Whatcha Listening To, Brah?
That’s what some guy said to me last season on a perfect Colorado powder day at the top of Chair 39 in Blue Sky Basin. I was shaking to a song on my iPod as I cranked down my Technine bindings. Unless my headphones decide to quit I usually listen to music when I’m on solo missions.
I love discovering or re-discovering songs that I KNOW will be killer for the upcoming riding season and start building playlists months before the snow falls. At the start of every run I repeat the same four steps: tighten boots, strap in, pick a song, adjust my gloves. Then I’m ready to go. But sometimes, depending on the song, I might wait to begin the run while the song gets going. And sometimes I dance a little while I wait.
“Wait…whadid you say, brah?”
“That’s what I thought you said”
Confused and disappointed the dude headed off on his run. What can I say, I grew up in the mid-80s in Massachusetts. Like it or not, my first record was “Thriller” – it was on my Christmas list. The first tape I bought on my own (from Strawberries: Records and Tapes, of course) was Huey Lewis and the News’ “Fore!” followed shortly after by Van Halen’s “5150”. Growing up when I did meant I listened to Guns n’ Roses, Metallica, Skid Row, Aerosmith, Def Leppard, Poison, and yup, Twisted Sister.
1986 was a pivotal year for me. I was eleven but my 10-speed gave me a small taste of independence. And even though Jedi had come out three years earlier, Star Wars still consumed half of my preadolescent mind, baseball consumed the other half. Later that year I’d finally understand what my father and grandfather warned me about when the Red Sox lost to the Mets. It was also the year the Challenger exploded – an event that forced me to deal with the realities of life that, up until then, my small town had sheltered me from. It makes sense that 1986 was the year I got into music – my own music.
Like most kids I listened to whatever my parents listened to and fortunately my parents were into Elvis, The Beatles and James Taylor. But in 1986 I broke away and started exploring what else was out there. There was no iTunes, no Sirius Satellite Radio, no YouTube, no Pandora, no Shazam, no Spotify, hell – no Internets! So I found new music on the radio stations my older cousins and high school age neighbors listened to. We were one of the last families in my neighborhood to get cable so although I wanted my MTV, my parents didn’t. But my friends parents did.
For me music from 1986 means Tom Petty and the Heartbreakers, George Harrison, Genesis, Dire Straits, Bruce Hornsby, The Cars, John Mellencamp, Van Halen, Peter Gabriel, Chicago, Bruce Springsteen, Bryan Adams, Boston, Elvis Costello, The Moody Blues, Phil Collins, U2, Steve Winwood, Journey and Paul Simon. Legendary bands and solo artists that are all well represented in my iTunes library and are played frequently.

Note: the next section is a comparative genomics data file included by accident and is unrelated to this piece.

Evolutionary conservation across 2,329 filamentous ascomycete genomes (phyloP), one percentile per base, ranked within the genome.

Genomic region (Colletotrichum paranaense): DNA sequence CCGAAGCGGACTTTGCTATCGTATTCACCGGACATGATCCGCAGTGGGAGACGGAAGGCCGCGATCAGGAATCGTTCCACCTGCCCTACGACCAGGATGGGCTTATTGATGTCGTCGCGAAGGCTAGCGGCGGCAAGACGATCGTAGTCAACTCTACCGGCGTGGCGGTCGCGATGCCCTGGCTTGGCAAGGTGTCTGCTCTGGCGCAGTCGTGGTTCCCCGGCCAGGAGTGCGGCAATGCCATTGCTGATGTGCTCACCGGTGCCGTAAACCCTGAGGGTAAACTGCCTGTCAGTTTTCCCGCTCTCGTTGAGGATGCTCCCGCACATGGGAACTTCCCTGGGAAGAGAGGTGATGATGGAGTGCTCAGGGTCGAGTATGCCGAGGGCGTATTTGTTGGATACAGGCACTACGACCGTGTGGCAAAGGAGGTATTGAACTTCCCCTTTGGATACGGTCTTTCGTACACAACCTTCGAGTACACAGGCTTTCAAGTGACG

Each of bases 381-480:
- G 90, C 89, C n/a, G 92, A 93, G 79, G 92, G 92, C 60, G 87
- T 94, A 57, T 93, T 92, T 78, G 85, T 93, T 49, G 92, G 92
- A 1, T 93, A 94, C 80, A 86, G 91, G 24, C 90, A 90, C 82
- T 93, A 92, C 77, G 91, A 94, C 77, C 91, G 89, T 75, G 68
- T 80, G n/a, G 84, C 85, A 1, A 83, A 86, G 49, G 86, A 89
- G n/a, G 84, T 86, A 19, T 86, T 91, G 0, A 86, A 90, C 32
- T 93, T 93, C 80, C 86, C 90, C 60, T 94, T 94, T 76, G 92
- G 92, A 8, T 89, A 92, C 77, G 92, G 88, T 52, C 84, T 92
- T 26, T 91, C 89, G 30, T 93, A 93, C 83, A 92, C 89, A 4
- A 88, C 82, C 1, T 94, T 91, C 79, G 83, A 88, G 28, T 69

This musical awakening led to more and more musical discovery and exploration that continued into the next year and the next and then into high school. Guns n’ Roses, Poison, Kiss, Metallica, Twisted Sister, Def Leppard, Alice Cooper, Ozzy, Warrant, Skid Row, ZZ Top, Rush, The Grateful Dead, Pink Floyd, The Allman Brothers.
My high school years straddled the late 80s and early 90s so new bands like Pearl Jam, Nirvana, and Soundgarden found their place alongside Heart, Nelson (remember Nelson?!) and Mr. Big. I hung around with an awesome group of friends who were all exploring music together. A couple days before Christmas 1991 on a freezing cold night my best friends and I piled into a limo that dropped us in front of the Worcester Centrum for my first live concert ever – An Evening with Metallica. In the years that followed Great Woods, Foxboro Stadium and the Providence Civic Center were the settings for more live music by the likes of Def Leppard, Alice Cooper, the Scorpions, Metallica, Guns n’ Roses and Pink Floyd. The floodgates were now permanently open with no chance of turning back.
Scroll through my iTunes library today and you’ll find John Lee Hooker and The Rolling Stones, Phish and Dr. Dre, Grace Potter and Dexter Gordon, Mary J. Blige and Nickel Creek, Jack Johnson and BB King, Wyclef Jean and Widespread Panic, Del Tha Funkee Homosapien and Queen, Jay-Z and Taylor Swift, Rob Base and Shiny Toy Guns.
A couple days ago one of my favorite bloggers, shayboarder, tweeted “you know you enjoy a sport when you do it alone”. It stayed with me the whole day because it’s absolutely real. I love riding my snowboard whether I’m with a group or by myself. After a day making turns in December powder or April mashed potatoes, there’s no chance of hiding my stoke. And since 1986 I’ve been building this unbelievable playlist just for me for days when I’m riding solo. It’s insane to think that this December 23rd will be 20 years that we saw Metallica in Worcester together. 20. Even more insane is the power that music has to transport me back in time. So I might be weaving in and out lodgepole pines by myself, but I’m taking a little piece of all my friends along for the ride.
I guess I could be embarrassed at some of the shit I listen to, but quite honestly – I just don’t care. If you’re in Vail this winter you might spot me. I’ll be the guy with the HUGE smile on my face, more than likely listening to “Don’t Treat Me Bad” by Firehouse. Seriously.